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Emeritus Corporation (ESC): Hedge Funds Are Bullish and Insiders Are Bearish, What Should You Do?

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Emeritus Corporation (NYSE:ESC) has seen an increase in enthusiasm from smart money recently.

If you’d ask most traders, hedge funds are perceived as worthless, old financial tools of years past. While there are over 8000 funds trading today, we at Insider Monkey look at the leaders of this group, close to 450 funds. It is widely believed that this group has its hands on the majority of the hedge fund industry’s total capital, and by monitoring their best investments, we have uncovered a number of investment strategies that have historically beaten Mr. Market. Our small-cap hedge fund strategy outpaced the S&P 500 index by 18 percentage points a year for a decade in our back tests, and since we’ve began to sharing our picks with our subscribers at the end of August 2012, we have outclassed the S&P 500 index by 23.3 percentage points in 8 months (see all of our picks from August).

Just as key, positive insider trading sentiment is a second way to parse down the marketplace. Obviously, there are a number of stimuli for a corporate insider to get rid of shares of his or her company, but only one, very clear reason why they would initiate a purchase. Various academic studies have demonstrated the impressive potential of this method if investors understand what to do (learn more here).

Keeping this in mind, let’s take a peek at the key action regarding Emeritus Corporation (NYSE:ESC).

Hedge fund activity in Emeritus Corporation (NYSE:ESC)

At the end of the first quarter, a total of 30 of the hedge funds we track were bullish in this stock, a change of 88% from the previous quarter. With the smart money’s positions undergoing their usual ebb and flow, there exists a select group of notable hedge fund managers who were increasing their holdings meaningfully.

Of the funds we track, John Khoury’s Long Pond Capital had the most valuable position in Emeritus Corporation (NYSE:ESC), worth close to $31.9 million, comprising 5.6% of its total 13F portfolio. Sitting at the No. 2 spot is Phill Gross and Robert Atchinson of Adage Capital Management, with a $21.7 million position; the fund has 0.1% of its 13F portfolio invested in the stock. Remaining hedgies with similar optimism include Clint Carlson’s Carlson Capital, Israel Englander’s Millennium Management and Jim Simons’s Renaissance Technologies.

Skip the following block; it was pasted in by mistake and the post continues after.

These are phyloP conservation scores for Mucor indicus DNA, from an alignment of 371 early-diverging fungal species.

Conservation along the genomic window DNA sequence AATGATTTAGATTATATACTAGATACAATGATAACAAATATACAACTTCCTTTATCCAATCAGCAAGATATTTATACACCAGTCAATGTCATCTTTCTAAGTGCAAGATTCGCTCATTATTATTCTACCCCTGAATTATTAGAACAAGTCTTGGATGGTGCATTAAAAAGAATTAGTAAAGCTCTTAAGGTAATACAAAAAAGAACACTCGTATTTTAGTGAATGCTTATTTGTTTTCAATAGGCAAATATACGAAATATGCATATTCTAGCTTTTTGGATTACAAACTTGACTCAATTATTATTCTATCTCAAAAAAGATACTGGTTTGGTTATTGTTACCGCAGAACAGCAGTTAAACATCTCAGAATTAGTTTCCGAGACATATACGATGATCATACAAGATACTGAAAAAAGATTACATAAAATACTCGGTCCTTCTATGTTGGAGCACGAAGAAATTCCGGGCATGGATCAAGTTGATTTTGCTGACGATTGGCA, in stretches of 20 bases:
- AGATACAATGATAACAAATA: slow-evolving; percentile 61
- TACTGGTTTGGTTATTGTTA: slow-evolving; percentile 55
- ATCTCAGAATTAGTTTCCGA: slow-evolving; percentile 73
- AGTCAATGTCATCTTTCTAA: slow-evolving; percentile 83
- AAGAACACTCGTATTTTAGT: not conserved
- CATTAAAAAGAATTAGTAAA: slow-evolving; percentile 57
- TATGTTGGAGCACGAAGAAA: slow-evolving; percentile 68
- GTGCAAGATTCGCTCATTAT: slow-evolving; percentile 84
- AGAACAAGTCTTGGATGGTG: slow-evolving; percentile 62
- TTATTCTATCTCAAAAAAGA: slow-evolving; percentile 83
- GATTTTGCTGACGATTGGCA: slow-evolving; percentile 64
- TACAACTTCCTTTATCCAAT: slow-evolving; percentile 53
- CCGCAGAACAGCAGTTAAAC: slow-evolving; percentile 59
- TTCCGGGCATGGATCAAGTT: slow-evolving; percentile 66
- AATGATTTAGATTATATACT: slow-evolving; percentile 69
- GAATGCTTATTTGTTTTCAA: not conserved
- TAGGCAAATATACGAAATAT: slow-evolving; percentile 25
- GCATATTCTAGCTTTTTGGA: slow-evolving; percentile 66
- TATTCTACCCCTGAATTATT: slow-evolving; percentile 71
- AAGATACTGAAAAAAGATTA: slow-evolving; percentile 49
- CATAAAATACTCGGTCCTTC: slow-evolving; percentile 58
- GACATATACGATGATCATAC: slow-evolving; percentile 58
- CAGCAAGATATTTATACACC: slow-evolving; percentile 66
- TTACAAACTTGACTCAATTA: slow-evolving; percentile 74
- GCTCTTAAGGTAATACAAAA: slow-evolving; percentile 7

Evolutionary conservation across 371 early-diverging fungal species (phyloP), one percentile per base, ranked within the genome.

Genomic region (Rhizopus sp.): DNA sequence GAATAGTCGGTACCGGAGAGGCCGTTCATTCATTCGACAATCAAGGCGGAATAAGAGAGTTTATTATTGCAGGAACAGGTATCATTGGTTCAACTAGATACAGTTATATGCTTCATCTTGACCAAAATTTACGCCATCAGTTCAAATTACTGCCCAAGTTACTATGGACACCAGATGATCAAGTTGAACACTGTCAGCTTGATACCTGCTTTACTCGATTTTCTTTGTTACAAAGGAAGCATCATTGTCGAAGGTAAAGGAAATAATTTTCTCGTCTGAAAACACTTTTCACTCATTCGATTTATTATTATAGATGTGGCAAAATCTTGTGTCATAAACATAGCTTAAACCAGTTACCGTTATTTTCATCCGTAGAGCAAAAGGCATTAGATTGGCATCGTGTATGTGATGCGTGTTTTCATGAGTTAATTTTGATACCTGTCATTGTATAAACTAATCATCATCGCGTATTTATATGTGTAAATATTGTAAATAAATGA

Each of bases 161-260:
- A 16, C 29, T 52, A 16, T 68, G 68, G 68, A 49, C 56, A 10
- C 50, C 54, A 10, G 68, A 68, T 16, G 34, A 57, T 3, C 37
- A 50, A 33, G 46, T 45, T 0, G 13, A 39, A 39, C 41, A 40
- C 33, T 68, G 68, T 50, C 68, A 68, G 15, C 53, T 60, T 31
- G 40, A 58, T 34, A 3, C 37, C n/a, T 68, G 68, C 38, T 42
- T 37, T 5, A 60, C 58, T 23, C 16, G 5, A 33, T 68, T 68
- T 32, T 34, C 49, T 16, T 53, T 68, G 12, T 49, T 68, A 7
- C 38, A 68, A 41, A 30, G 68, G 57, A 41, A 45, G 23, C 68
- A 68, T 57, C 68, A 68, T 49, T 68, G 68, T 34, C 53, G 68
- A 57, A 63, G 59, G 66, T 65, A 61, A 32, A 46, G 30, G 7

As aggregate interest increased, key hedge funds have been driving this bullishness. Carlson Capital, managed by Clint Carlson, assembled the biggest position in Emeritus Corporation (NYSE:ESC). Carlson Capital had 19.3 million invested in the company at the end of the quarter. Sanford J. Colen’s Apex Capital also initiated a $11.1 million position during the quarter. The other funds with brand new ESC positions are SAC Subsidiary’s CR Intrinsic Investors, Alec Litowitz and Ross Laser’s Magnetar Capital, and Dmitry Balyasny’s Balyasny Asset Management.

How have insiders been trading Emeritus Corporation (NYSE:ESC)?

Bullish insider trading is at its handiest when the company in focus has seen transactions within the past half-year. Over the latest half-year time frame, Emeritus Corporation (NYSE:ESC) has seen zero unique insiders purchasing, and 18 insider sales (see the details of insider trades here).

Let’s also take a look at hedge fund and insider activity in other stocks similar to Emeritus Corporation (NYSE:ESC). These stocks are Brookdale Senior Living, Inc. (NYSE:BKD), Kindred Healthcare, Inc. (NYSE:KND), National HealthCare Corporation (NYSEAMEX:NHC), The Ensign Group, Inc. (NASDAQ:ENSG), and Capital Senior Living Corporation (NYSE:CSU). All of these stocks are in the long-term care facilities industry and their market caps are closest to ESC’s market cap.

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